What is a Bid Protest and How Can It Help or Hurt Me?
(para español, haga clic aquí)
A bid protest is a legal procedure, usually initiated by an “interested party” to contest the procedure or outcome of a government contract award. Typically, protesters are third parties (usually other bidders) who feel they’ve been harmed by a government agency’s decision to award a contract to a party who the protester feels is non-deserving.
Bid protests occur at every level of government, federal, state and local. The rules that govern bid protest procedures vary from jurisdiction to jurisdiction. However, there are some rules that are generally the same regardless of where the bid protest arises.
The solicitation document (RFP, RFQ or ITB) will generally inform bidders of the bid protest procedures.
There may be statutes, administrative rules and other documents that govern bid protest procedures.
Bid protests can be resolved through formal as well as informal procedures.
The time frame for bringing a protest varies! The time frame can be as little as 3 days.
The time frame for bringing a protest based on the terms of the solicitation may have a different time requirements from a bid protest based on proposed award.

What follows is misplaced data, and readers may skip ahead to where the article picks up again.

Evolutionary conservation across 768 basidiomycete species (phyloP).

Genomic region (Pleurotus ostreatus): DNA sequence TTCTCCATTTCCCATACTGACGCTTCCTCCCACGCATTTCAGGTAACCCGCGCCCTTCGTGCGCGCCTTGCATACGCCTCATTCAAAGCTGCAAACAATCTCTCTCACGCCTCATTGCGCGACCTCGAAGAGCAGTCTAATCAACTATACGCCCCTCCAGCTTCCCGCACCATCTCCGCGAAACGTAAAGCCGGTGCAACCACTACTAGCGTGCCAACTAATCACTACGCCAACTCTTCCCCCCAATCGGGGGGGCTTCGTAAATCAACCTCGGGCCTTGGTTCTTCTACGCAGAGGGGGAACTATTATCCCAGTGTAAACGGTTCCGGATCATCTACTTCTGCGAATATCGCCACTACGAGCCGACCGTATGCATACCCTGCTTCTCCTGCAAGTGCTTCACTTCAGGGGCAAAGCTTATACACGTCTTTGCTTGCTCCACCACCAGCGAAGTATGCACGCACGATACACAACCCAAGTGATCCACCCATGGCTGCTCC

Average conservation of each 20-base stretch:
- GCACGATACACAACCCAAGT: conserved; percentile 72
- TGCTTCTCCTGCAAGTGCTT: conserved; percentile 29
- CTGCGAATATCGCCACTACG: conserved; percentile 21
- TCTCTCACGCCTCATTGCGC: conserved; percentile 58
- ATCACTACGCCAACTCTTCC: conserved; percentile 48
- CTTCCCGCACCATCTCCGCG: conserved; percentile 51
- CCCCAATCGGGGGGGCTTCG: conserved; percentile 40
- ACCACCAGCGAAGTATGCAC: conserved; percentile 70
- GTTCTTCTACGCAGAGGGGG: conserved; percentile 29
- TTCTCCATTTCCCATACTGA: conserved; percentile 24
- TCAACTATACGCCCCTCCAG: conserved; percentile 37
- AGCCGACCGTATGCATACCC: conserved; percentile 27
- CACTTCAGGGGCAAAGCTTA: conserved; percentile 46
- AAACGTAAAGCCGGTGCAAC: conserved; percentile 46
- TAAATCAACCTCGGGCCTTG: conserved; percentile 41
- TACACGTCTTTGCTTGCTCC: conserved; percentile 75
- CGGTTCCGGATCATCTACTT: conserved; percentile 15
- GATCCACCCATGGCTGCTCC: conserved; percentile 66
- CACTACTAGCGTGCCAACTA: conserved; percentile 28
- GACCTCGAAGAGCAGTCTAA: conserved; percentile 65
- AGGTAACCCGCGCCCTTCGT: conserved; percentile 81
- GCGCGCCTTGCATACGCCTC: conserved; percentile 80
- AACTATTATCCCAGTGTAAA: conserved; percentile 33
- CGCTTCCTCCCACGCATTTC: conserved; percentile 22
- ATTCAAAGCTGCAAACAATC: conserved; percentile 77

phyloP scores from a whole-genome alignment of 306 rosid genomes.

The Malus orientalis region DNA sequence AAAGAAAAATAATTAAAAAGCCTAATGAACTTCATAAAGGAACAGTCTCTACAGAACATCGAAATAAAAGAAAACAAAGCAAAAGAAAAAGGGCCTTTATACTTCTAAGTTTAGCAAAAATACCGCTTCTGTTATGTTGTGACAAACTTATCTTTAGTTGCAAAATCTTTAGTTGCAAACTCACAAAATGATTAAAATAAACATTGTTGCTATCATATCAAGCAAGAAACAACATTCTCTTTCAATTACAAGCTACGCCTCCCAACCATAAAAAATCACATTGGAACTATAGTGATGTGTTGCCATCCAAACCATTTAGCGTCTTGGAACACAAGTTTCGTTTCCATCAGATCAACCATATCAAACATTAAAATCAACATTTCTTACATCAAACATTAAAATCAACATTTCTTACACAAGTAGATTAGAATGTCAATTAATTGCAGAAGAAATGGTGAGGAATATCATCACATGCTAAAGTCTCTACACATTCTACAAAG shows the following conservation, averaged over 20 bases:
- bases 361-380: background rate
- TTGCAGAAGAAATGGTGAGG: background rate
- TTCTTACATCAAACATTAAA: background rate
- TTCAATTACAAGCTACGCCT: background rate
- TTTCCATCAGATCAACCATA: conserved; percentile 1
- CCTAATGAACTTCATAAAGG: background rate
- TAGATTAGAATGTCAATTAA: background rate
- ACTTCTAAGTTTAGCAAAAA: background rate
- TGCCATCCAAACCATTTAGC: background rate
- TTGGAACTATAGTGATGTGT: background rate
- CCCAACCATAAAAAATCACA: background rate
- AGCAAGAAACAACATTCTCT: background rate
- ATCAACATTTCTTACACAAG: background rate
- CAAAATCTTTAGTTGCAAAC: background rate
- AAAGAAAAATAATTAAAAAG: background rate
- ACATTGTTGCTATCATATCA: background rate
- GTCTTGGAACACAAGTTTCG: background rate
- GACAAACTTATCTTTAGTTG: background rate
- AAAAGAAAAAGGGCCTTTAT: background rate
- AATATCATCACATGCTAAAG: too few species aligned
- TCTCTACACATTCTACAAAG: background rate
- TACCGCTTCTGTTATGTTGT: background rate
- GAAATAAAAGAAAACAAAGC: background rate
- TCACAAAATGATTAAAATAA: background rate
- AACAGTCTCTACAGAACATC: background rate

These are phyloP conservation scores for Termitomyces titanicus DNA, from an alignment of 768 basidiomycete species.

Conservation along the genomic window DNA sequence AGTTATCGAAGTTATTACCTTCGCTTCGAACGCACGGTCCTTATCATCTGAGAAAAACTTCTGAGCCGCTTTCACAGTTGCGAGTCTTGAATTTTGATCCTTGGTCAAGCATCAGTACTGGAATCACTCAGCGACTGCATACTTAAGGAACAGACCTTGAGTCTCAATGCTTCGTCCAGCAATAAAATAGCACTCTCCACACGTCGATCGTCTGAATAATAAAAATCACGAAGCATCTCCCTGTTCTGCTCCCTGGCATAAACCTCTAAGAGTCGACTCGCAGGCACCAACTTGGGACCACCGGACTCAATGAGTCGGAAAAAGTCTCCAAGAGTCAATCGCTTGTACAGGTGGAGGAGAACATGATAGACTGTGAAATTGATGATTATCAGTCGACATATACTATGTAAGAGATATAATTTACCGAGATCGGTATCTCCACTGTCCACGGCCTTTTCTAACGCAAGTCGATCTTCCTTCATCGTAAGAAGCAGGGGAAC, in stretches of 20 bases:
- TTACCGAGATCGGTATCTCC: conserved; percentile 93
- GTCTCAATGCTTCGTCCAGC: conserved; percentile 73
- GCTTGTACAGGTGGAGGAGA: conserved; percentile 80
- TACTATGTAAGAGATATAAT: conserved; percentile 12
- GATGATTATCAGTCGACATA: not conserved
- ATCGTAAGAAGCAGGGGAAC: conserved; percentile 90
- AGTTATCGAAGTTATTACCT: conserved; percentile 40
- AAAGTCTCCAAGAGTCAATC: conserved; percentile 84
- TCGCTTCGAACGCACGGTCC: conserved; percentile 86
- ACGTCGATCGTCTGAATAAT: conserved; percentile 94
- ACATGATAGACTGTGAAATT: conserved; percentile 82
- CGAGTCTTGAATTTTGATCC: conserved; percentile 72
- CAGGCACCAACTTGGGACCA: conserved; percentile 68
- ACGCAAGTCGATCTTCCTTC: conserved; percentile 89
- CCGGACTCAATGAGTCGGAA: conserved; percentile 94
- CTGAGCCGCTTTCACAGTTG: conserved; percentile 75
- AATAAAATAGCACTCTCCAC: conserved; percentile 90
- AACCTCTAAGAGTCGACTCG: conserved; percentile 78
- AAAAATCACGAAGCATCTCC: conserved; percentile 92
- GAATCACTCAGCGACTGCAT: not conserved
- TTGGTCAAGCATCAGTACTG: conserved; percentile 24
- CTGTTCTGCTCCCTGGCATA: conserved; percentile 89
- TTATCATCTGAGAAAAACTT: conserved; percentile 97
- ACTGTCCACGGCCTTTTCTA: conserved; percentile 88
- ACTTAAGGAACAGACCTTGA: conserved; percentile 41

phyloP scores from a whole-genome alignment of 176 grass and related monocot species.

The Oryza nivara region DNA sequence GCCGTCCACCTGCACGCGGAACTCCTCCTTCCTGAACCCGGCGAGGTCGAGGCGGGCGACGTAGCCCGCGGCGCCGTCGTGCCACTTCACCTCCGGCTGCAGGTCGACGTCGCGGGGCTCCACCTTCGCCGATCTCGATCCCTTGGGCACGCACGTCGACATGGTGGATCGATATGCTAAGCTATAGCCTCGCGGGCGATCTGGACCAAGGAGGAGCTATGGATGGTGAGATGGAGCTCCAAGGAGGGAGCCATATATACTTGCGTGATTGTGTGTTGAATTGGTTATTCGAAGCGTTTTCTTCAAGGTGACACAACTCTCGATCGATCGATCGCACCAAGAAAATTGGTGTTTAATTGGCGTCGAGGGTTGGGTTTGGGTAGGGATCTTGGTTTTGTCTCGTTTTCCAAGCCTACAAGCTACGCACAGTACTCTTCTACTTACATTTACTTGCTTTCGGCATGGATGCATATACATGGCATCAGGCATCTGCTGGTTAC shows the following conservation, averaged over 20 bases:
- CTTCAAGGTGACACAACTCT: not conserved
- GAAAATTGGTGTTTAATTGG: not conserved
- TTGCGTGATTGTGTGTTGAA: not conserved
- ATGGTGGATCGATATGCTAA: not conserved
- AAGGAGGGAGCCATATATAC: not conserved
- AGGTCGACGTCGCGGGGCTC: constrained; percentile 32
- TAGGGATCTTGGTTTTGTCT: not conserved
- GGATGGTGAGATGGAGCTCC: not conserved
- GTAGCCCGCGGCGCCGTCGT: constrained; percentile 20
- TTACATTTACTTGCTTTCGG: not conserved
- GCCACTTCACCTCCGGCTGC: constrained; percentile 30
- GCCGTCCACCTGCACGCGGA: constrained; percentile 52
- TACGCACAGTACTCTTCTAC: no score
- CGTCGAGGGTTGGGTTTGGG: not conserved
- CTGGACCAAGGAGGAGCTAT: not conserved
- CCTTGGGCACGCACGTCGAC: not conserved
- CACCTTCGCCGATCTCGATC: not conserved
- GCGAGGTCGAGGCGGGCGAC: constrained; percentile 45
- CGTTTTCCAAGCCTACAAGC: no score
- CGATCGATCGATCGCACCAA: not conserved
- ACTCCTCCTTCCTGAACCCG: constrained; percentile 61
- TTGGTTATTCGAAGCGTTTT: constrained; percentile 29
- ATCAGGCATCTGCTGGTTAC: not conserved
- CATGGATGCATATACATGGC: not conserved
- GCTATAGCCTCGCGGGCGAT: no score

Selecting the best forum is critical to prevailing on a protest. At the federal level there are several venues for bid protests. Protests can be brought to the agency that issued the solicitation (Agency-Level Protest), the GAO, the Court of Federal Claims or through the U.S. District Courts.
At the state and local level, the rules differ. In some instances, the protest may be brought before the entity that issued the solicitation. In some cases, the state, county or municipal government will have another entity that handles administrative hearings and appeals hear the bid protest.
The rules for bid protests vary greatly depending on the jurisdiction. Whether you are the subject of a bid protest or you believe you have grounds to initiate a bid protest, it’s important that you contact someone who understands the process. At DBE Direct, we have experience representing parties involved in bid protests. We can help you defend a bid protest and keep a contract you’ve won or initiate a bid protest to win a contract you thought you lost.
For help with your Florida DBE Certification application you can contact us at (786) 390-5709.